Ransomware attacks have been worryingly increasing and causing significant damage to businesses in recent years. They target critical data and render it inaccessible to owners until a ransom is paid. In many cases, even after payment, the data is not restored and the perpetrators continue to hold it hostage. Therefore, the best way to protect against ransomware is to have a solid backup plan in place.
Veeam’s latest reports on both Data Protection and Ransomware Trends revealed that 85% of global companies surveyed experienced at least one ransomware attack in the last year. Of those companies, 16% managed to recover without paying the ransom, while 21% of companies paid the ransom, but could not recover their data. This is why secure and clean backups are crucial to surviving ransomware attacks. Organizations need to be confident in their ability to recover quickly from an attack of any magnitude.
It is essential that companies continue to incorporate backup and ransomware recovery into their security program to ensure that data is resilient and protected. They should look at creating a security program that is comprehensive and requires the combination of people, processes and technology in a way that focuses on continuous improvement and allows organizations to move from a reactive defense to a proactive posture.
The goal of a recovery plan is to minimize downtime in the event of a ransomware attack and automate the process to reduce risk of long downtime and potential reinfection. Before an attack occurs, organizations should ensure they are equipped with the most comprehensive set of capabilities available in the market to counter any potential threat. This should include:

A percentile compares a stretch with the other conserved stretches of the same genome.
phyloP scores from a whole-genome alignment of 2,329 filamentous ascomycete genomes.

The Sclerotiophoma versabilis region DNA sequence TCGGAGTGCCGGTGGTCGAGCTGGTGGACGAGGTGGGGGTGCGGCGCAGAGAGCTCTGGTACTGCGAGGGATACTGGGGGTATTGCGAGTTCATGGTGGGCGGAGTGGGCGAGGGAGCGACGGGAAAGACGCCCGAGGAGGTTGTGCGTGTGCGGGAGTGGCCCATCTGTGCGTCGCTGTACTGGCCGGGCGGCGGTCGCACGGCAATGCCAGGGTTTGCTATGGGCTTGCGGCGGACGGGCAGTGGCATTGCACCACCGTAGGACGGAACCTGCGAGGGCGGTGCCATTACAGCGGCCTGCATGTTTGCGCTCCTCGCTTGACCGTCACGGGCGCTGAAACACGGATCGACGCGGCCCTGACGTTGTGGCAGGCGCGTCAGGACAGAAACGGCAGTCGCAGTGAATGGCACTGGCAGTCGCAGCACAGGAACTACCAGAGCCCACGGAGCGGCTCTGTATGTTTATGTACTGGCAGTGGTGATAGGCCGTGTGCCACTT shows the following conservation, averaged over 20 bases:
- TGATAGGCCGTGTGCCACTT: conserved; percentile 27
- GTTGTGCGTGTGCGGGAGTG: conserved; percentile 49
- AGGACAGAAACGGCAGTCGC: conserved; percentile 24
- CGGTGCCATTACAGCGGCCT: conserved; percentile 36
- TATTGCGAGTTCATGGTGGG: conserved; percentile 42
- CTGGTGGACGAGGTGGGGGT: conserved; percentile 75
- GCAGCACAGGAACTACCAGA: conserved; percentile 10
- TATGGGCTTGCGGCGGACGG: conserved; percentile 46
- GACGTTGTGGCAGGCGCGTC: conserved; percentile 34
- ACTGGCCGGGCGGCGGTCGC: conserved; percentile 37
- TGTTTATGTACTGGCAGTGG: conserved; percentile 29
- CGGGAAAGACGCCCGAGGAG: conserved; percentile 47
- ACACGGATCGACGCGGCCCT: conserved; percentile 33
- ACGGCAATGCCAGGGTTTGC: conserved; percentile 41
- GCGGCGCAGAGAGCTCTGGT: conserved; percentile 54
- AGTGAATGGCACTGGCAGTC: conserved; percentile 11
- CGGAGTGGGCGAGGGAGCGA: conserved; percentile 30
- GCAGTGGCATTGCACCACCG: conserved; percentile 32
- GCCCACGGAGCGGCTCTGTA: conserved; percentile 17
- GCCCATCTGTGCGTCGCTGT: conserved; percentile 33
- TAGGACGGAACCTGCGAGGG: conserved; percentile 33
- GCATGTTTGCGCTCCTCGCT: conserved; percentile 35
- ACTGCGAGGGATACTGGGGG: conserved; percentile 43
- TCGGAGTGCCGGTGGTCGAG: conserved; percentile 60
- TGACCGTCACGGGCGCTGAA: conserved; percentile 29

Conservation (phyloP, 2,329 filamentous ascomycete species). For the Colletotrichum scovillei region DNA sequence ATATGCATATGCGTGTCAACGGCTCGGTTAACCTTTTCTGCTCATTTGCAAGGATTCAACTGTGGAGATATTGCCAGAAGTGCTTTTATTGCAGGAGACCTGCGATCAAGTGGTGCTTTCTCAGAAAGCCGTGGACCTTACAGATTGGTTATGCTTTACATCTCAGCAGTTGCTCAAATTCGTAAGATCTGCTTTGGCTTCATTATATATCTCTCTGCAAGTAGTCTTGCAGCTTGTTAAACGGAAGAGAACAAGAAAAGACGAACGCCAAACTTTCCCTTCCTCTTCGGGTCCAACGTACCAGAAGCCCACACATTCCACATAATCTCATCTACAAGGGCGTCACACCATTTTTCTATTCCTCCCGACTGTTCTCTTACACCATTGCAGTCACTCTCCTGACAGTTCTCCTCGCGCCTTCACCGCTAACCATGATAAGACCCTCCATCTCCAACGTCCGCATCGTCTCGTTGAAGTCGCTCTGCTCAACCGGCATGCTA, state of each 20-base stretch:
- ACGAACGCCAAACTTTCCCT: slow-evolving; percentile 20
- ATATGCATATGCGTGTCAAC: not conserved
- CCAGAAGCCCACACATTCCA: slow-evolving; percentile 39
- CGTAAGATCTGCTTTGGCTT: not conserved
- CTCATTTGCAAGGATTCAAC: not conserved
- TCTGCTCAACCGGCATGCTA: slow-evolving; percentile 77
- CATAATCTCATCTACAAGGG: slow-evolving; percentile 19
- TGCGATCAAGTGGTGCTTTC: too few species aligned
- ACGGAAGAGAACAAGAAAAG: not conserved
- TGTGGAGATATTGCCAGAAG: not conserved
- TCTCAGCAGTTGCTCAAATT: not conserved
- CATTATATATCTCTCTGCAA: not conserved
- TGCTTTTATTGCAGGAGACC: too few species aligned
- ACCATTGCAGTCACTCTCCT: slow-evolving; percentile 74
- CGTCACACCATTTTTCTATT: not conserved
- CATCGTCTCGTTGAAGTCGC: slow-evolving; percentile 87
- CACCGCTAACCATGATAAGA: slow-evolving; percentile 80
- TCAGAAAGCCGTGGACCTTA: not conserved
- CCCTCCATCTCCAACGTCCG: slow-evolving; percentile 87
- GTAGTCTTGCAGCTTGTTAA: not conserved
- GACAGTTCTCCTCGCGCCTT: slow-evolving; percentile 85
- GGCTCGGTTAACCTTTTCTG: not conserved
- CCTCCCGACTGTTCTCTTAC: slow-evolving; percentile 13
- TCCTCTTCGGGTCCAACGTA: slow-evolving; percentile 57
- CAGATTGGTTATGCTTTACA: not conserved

- Data resilience: When it comes to data protection, the industry standard approach is the 3-2-1 rule, something that many organizations practice by default. While this was the standard for many years, it is no longer sufficient in the age of ransomware. Organizations must go the extra step and make sure they have an immutable copy of their data and perform thorough testing to ensure there are no data errors. In other words, the new industry standard is the 3-2-1-1-1-0 backup rule. That is, there should always be at least three copies of important data, on at least two different types of media, with at least one offsite and one offline, with zero unverified or error-ridden backups.
- Design for agile recovery: In times of crisis, having backups is only the first step to recovery. Business downtime results in financial losses and consequent damage to the organization. To get business operations up and running as quickly as possible, it is critical that a robust strategy with resilient solutions is designed.
- Apply multi-layered security: Any security professional will tell you that the first step is to lock the front door. Whether it is a physical or metaphorical door, a defense-in-depth strategy must be used. To that end, Veeam provides a number of tools that enterprises can use to help them raise their shields against threats. Multi-factor authentication (MFA) should be enabled whenever possible. From an operating system perspective, infrastructure components such as proxies, repositories, and the backup server itself should require some form of MFA to log in.
- Monitor emerging threats: Almost all attacks have precursors that can be identified, and being alerted to them and acting accordingly can make the difference between winning or losing the battle against ransomware.